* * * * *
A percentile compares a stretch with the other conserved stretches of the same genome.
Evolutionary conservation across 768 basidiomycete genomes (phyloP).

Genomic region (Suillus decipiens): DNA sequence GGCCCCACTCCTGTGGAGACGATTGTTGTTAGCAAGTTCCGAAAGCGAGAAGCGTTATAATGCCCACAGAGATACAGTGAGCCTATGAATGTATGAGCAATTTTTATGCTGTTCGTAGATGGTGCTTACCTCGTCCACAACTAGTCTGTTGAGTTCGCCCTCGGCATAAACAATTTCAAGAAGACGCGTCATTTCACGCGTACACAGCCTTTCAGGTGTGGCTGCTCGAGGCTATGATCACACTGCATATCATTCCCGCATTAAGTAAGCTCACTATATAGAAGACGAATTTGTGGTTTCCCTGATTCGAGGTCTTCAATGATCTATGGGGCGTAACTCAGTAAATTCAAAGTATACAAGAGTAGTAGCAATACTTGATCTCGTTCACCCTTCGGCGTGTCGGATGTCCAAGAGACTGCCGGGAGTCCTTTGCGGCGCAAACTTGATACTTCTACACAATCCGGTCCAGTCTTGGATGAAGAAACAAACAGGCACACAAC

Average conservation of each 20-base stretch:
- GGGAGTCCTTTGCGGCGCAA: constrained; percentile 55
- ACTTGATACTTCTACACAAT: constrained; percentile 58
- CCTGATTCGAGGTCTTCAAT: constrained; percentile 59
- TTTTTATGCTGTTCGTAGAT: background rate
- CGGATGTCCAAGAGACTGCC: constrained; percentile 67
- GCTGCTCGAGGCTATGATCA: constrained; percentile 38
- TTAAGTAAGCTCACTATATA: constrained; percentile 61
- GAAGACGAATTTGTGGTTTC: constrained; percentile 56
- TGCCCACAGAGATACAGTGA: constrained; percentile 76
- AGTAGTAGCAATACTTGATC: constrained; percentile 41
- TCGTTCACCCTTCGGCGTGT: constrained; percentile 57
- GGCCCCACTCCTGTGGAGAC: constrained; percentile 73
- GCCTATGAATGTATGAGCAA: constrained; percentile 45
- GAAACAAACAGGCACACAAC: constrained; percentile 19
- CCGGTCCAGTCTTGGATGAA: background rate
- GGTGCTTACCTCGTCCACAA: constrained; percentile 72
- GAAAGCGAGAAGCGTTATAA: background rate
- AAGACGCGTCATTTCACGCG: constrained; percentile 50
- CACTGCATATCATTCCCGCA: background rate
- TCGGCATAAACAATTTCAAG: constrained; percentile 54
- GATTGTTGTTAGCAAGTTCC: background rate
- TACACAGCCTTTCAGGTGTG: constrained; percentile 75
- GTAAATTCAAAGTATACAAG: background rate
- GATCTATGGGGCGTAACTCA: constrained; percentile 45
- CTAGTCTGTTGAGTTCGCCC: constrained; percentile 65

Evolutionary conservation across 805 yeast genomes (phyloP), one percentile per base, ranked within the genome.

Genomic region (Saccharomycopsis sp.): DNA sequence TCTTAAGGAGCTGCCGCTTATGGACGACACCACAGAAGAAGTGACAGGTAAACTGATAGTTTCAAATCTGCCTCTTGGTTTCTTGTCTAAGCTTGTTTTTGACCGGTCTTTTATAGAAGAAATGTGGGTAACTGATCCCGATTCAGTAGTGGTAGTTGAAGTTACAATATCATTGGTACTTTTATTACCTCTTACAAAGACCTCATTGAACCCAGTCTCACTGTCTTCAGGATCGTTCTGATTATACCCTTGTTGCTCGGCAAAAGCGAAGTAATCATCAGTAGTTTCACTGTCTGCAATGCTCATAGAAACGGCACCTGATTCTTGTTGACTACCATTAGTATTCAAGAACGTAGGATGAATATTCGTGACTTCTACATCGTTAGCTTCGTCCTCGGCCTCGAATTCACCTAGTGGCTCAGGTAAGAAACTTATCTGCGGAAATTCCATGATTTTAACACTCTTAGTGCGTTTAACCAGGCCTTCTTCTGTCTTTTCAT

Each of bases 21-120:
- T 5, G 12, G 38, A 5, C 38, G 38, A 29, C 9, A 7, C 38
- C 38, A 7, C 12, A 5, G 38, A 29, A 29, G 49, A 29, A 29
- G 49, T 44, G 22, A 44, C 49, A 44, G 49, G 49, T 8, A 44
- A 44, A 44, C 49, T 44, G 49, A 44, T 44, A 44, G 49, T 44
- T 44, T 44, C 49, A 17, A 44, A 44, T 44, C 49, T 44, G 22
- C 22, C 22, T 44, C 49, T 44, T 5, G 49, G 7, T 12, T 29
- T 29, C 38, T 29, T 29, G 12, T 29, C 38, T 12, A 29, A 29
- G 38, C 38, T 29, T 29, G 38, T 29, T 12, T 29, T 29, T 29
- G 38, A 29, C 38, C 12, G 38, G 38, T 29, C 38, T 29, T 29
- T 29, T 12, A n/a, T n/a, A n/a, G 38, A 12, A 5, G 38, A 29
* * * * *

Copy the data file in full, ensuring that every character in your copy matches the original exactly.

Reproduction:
A percentile compares a stretch with the other conserved stretches of the same genome.
Evolutionary conservation across 768 basidiomycete genomes (phyloP).

Genomic region (Suillus decipiens): DNA sequence GGCCCCACTCCTGTGGAGACGATTGTTGTTAGCAAGTTCCGAAAGCGAGAAGCGTTATAATGCCCACAGAGATACAGTGAGCCTATGAATGTATGAGCAATTTTTATGCTGTTCGTAGATGGTGCTTACCTCGTCCACAACTAGTCTGTTGAGTTCGCCCTCGGCATAAACAATTTCAAGAAGACGCGTCATTTCACGCGTACACAGCCTTTCAGGTGTGGCTGCTCGAGGCTATGATCACACTGCATATCATTCCCGCATTAAGTAAGCTCACTATATAGAAGACGAATTTGTGGTTTCCCTGATTCGAGGTCTTCAATGATCTATGGGGCGTAACTCAGTAAATTCAAAGTATACAAGAGTAGTAGCAATACTTGATCTCGTTCACCCTTCGGCGTGTCGGATGTCCAAGAGACTGCCGGGAGTCCTTTGCGGCGCAAACTTGATACTTCTACACAATCCGGTCCAGTCTTGGATGAAGAAACAAACAGGCACACAAC

Average conservation of each 20-base stretch:
- GGGAGTCCTTTGCGGCGCAA: constrained; percentile 55
- ACTTGATACTTCTACACAAT: constrained; percentile 58
- CCTGATTCGAGGTCTTCAAT: constrained; percentile 59
- TTTTTATGCTGTTCGTAGAT: background rate
- CGGATGTCCAAGAGACTGCC: constrained; percentile 67
- GCTGCTCGAGGCTATGATCA: constrained; percentile 38
- TTAAGTAAGCTCACTATATA: constrained; percentile 61
- GAAGACGAATTTGTGGTTTC: constrained; percentile 56
- TGCCCACAGAGATACAGTGA: constrained; percentile 76
- AGTAGTAGCAATACTTGATC: constrained; percentile 41
- TCGTTCACCCTTCGGCGTGT: constrained; percentile 57
- GGCCCCACTCCTGTGGAGAC: constrained; percentile 73
- GCCTATGAATGTATGAGCAA: constrained; percentile 45
- GAAACAAACAGGCACACAAC: constrained; percentile 19
- CCGGTCCAGTCTTGGATGAA: background rate
- GGTGCTTACCTCGTCCACAA: constrained; percentile 72
- GAAAGCGAGAAGCGTTATAA: background rate
- AAGACGCGTCATTTCACGCG: constrained; percentile 50
- CACTGCATATCATTCCCGCA: background rate
- TCGGCATAAACAATTTCAAG: constrained; percentile 54
- GATTGTTGTTAGCAAGTTCC: background rate
- TACACAGCCTTTCAGGTGTG: constrained; percentile 75
- GTAAATTCAAAGTATACAAG: background rate
- GATCTATGGGGCGTAACTCA: constrained; percentile 45
- CTAGTCTGTTGAGTTCGCCC: constrained; percentile 65

Evolutionary conservation across 805 yeast genomes (phyloP), one percentile per base, ranked within the genome.

Genomic region (Saccharomycopsis sp.): DNA sequence TCTTAAGGAGCTGCCGCTTATGGACGACACCACAGAAGAAGTGACAGGTAAACTGATAGTTTCAAATCTGCCTCTTGGTTTCTTGTCTAAGCTTGTTTTTGACCGGTCTTTTATAGAAGAAATGTGGGTAACTGATCCCGATTCAGTAGTGGTAGTTGAAGTTACAATATCATTGGTACTTTTATTACCTCTTACAAAGACCTCATTGAACCCAGTCTCACTGTCTTCAGGATCGTTCTGATTATACCCTTGTTGCTCGGCAAAAGCGAAGTAATCATCAGTAGTTTCACTGTCTGCAATGCTCATAGAAACGGCACCTGATTCTTGTTGACTACCATTAGTATTCAAGAACGTAGGATGAATATTCGTGACTTCTACATCGTTAGCTTCGTCCTCGGCCTCGAATTCACCTAGTGGCTCAGGTAAGAAACTTATCTGCGGAAATTCCATGATTTTAACACTCTTAGTGCGTTTAACCAGGCCTTCTTCTGTCTTTTCAT

Each of bases 21-120:
- T 5, G 12, G 38, A 5, C 38, G 38, A 29, C 9, A 7, C 38
- C 38, A 7, C 12, A 5, G 38, A 29, A 29, G 49, A 29, A 29
- G 49, T 44, G 22, A 44, C 49, A 44, G 49, G 49, T 8, A 44
- A 44, A 44, C 49, T 44, G 49, A 44, T 44, A 44, G 49, T 44
- T 44, T 44, C 49, A 17, A 44, A 44, T 44, C 49, T 44, G 22
- C 22, C 22, T 44, C 49, T 44, T 5, G 49, G 7, T 12, T 29
- T 29, C 38, T 29, T 29, G 12, T 29, C 38, T 12, A 29, A 29
- G 38, C 38, T 29, T 29, G 38, T 29, T 12, T 29, T 29, T 29
- G 38, A 29, C 38, C 12, G 38, G 38, T 29, C 38, T 29, T 29
- T 29, T 12, A n/a, T n/a, A n/a, G 38, A 12, A 5, G 38, A 29